Current mood: outraged
Last night, UCF hosted a screening of this film, followed by discussion with two midwives, an ob/gyn hospital nurse, directors from the Orlando chapter of the International Cesarean Awareness Network (http://ican-online.net/), and women who have had cesareans followed by vaginal births. I didn't know most of the information provided, and thought I was fairly educated. Almost 1 in 3 women have C-sections for low-risk labors--not necessarily by choice, but because giving birth has been co-opted by the medical industry, who forget that having babies is not a pathology, but a natural process that doesn't need medical intervention except in cases with serious complications. Healthy women are jacked up on Pitocen (which induces labor) to speed up contractions (can't have women taking too long to give birth), which makes labor more painful. Women are then encouraged to take (or beg for) epidurals, b/c of the increased levels of pain (and the fact that childbirth is painful, and many women are scared). The epidural consequently slows labor down, and b/c of the pre-determined timeline hospitals impose on women between the time of water breaking to labor, women are prematurely ushered into C-sections.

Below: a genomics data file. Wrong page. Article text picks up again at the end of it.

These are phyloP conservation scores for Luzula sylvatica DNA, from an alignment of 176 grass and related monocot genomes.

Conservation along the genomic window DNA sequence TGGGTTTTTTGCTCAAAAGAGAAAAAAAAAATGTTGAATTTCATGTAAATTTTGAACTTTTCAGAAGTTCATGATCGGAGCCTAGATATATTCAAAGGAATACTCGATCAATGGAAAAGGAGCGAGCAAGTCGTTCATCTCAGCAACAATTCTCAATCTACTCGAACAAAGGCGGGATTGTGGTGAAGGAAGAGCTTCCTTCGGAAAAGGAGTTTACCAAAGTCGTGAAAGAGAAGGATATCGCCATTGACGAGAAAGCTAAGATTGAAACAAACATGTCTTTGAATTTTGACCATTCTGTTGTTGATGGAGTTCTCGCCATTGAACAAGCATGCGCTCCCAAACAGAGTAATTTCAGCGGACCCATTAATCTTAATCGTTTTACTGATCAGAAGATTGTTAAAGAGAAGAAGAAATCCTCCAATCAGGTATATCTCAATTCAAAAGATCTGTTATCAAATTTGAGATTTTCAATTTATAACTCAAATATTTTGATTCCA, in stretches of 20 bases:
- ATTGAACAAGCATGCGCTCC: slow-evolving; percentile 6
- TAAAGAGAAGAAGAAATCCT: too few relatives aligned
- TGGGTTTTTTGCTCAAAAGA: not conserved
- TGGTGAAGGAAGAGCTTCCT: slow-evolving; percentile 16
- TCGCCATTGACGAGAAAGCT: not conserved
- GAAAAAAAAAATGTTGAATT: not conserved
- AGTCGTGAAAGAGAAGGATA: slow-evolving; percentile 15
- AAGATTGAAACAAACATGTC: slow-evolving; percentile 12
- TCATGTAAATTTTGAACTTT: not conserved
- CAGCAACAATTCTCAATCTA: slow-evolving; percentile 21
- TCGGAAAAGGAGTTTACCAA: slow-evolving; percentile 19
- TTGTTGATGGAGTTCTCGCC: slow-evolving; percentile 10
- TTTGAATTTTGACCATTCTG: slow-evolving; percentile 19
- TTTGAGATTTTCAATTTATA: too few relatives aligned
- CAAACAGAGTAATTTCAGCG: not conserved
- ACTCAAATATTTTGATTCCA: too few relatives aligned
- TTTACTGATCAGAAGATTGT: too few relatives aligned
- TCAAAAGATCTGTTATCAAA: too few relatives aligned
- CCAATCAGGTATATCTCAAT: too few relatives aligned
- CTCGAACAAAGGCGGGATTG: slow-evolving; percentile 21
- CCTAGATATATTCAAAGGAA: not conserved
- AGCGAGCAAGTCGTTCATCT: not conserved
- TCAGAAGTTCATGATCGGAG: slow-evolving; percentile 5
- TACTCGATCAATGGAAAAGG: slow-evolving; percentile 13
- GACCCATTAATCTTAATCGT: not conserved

This is only a small piece of ONE issue related to "the business" of being born. The film blew my mind (and my students' minds--I brought my entire class to the screening) and if you have had or plan to have children (and even if you don't), the film will change your life. It's not available to a general audience yet, though they're pushing for it--but it will be available through NetFlix very soon. I'm going to ask the UCF Library to purchase it, as well. If I've ever encouraged you to see anything--you must see this.
"in my heart, i think a woman has two choices: either she's a feminist or a masochist" --gloria steinem"the main dangers in this life are the people who want to change everything . . . or nothing." --lady nancy astor